True Story: Tough Range Safety Officers Gone Berserk

Exposed: Overzealous Range Safety Officers

Have you ever had the pleasure of meeting Mr. Overzealous Range Safety Officer?

I was wrong. I realize that. And I admit it.

Yes, I had technically, though unintentionally, just broken a rule.

It was a slow Sunday afternoon and for most of the shooting session with my wife and her father, we had been the only ones on the private access range.  When I was done shooting, I dropped the empty mag from my .45 and locked the slide open, checking once and then again that the firearm was clear. It was.

Keeping the firearm pointed safely toward the floor, I turned, took the two steps to the cart where my case was lying open and still pointed down, closed the slide and laid it inside. That’s where I messed up.

A moment later, a large guy was tapping on my shoulder, identifying himself as an RSO (a Range Safety Officer) and explaining the scope of his authority. He told me they had cameras rolling at all times at the range and he could go back, look at the video and write me up for any infraction of the rules and bring me before the board. He didn’t realize my father-in-law was the member, and I was simply a guest. I still wasn’t sure of what I had done.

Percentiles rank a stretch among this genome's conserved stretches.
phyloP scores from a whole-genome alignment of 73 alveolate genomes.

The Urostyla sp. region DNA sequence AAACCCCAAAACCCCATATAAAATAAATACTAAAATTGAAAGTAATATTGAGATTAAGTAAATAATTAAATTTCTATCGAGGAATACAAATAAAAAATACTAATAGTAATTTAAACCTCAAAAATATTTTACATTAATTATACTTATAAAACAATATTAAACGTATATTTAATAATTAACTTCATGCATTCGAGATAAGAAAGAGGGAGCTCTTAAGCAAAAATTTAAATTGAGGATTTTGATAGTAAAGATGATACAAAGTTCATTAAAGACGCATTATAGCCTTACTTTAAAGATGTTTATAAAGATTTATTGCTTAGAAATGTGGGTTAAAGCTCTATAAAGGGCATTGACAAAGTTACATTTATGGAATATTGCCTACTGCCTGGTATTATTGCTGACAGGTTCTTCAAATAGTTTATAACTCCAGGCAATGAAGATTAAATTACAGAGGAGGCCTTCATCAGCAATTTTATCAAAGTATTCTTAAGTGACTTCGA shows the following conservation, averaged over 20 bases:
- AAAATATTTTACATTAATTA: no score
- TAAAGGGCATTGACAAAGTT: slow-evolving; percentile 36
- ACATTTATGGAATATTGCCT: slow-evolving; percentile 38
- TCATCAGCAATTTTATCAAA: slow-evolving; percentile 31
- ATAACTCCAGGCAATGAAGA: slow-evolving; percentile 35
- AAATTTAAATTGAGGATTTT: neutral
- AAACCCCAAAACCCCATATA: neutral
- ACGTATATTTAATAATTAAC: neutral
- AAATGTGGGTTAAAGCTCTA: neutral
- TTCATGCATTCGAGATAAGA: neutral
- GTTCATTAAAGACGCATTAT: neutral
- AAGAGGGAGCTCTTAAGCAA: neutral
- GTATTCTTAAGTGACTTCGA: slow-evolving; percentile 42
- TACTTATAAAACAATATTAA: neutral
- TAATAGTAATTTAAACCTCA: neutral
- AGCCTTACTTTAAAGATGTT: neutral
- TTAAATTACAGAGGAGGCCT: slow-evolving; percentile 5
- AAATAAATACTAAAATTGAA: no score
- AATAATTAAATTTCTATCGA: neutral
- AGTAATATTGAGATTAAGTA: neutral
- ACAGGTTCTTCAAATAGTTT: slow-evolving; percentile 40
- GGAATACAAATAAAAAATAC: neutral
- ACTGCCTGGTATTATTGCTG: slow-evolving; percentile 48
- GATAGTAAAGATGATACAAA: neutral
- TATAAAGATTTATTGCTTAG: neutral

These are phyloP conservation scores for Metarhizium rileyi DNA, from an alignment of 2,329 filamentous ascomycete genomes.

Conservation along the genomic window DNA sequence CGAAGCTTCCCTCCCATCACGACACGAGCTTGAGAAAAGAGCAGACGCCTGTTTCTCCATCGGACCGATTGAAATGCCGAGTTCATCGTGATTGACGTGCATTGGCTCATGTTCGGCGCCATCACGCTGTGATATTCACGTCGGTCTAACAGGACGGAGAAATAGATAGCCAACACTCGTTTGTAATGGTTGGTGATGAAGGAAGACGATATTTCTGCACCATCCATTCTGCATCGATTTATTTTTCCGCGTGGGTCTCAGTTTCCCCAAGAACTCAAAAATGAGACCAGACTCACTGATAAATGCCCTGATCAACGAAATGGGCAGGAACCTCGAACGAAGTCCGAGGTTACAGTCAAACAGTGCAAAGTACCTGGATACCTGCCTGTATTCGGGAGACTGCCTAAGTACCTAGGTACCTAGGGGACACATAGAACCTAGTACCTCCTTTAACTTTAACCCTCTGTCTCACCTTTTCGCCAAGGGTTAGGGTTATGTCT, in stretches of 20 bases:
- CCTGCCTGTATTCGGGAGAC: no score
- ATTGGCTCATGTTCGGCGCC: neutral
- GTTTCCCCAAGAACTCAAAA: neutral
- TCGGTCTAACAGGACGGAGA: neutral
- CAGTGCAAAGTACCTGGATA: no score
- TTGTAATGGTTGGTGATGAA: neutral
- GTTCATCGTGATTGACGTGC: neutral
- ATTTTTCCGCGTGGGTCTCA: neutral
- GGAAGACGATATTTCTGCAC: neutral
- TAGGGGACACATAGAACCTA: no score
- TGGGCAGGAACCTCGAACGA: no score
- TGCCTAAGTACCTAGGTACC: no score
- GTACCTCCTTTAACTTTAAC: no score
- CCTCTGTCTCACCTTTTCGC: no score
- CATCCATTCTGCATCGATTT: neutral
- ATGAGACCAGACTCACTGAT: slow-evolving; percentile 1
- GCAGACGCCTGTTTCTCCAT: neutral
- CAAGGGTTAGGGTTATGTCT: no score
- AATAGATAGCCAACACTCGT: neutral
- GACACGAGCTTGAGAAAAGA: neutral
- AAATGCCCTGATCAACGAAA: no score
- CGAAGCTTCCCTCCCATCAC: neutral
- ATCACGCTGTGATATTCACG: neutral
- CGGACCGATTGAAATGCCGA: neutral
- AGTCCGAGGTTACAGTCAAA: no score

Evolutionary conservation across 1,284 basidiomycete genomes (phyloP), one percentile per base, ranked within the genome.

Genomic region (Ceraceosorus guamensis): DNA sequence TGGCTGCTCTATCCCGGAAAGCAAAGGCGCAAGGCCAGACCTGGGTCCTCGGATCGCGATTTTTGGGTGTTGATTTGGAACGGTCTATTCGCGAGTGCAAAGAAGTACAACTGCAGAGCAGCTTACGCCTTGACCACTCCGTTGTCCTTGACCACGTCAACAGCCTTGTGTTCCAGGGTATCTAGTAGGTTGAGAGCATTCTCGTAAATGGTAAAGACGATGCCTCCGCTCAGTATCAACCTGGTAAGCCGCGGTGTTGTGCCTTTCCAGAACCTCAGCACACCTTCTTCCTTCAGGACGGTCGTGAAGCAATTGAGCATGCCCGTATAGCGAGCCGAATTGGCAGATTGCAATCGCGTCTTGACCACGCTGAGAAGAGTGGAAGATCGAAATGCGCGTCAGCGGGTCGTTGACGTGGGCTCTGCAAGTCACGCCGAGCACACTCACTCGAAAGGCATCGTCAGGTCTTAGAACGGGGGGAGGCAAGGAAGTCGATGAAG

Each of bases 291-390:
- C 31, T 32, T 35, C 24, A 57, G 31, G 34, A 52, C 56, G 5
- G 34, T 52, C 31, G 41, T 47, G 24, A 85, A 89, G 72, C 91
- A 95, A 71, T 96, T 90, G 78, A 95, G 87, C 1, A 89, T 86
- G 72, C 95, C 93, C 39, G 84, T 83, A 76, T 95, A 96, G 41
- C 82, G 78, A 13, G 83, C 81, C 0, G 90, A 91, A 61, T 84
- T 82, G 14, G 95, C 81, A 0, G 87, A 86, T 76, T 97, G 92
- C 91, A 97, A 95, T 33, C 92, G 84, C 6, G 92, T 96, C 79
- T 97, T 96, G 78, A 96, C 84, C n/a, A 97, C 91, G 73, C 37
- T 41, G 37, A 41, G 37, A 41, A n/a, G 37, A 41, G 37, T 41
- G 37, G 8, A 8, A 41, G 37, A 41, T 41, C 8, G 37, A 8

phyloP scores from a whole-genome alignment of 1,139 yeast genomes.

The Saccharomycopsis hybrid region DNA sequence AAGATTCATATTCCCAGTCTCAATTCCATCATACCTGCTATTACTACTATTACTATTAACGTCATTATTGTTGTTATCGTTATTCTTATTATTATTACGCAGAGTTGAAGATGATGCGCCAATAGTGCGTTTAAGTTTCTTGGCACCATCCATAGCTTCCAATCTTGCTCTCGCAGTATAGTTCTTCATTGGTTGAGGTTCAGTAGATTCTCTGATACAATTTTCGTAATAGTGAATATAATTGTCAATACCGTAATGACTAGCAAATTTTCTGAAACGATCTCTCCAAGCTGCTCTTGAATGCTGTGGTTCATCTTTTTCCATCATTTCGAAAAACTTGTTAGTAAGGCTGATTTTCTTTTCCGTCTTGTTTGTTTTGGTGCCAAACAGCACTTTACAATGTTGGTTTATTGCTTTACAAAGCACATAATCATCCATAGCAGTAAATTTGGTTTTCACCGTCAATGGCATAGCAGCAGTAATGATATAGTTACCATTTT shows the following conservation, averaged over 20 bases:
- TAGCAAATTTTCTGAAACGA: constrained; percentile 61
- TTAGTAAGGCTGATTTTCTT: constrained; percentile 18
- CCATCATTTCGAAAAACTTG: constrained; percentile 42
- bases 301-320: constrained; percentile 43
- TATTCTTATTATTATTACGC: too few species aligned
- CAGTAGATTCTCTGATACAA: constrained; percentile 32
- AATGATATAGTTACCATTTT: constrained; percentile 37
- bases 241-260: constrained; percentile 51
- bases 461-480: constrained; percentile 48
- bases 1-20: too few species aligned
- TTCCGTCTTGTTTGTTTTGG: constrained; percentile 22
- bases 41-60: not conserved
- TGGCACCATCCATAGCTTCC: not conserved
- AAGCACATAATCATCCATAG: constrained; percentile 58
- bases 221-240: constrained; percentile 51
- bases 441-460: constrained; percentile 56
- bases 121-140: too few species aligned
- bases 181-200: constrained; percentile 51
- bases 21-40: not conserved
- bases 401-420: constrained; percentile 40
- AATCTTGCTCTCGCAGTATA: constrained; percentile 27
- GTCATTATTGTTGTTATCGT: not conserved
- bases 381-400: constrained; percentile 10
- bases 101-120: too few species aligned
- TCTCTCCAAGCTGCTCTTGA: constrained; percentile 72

I’m sure veteran public indoor range users reading this are probably shaking their heads. They know where I messed up. That’s right, I hadn’t cased my gun inside the station.

It’s a common rule at many public indoor ranges, which are often crowded, and must ensure firearms are always pointed in a safe direction-near universally downrange. It makes perfect sense, and I should’ve known as much, though I admittedly do most of my shooting on private property, at less crowded outdoor ranges with more space or at events where, while safety remains a priority, shooters are often switching between multiple firearms, either to actually shoot or to take photographs. In most of these situations, shooters aren’t dealing with cased personal guns, but shooting firearms taken from a single table or area behind the line. The times I have shot at more crowded public venues, the only place I had to put stuff was inside the station, so casing and uncasing my handgun in the station was inevitable.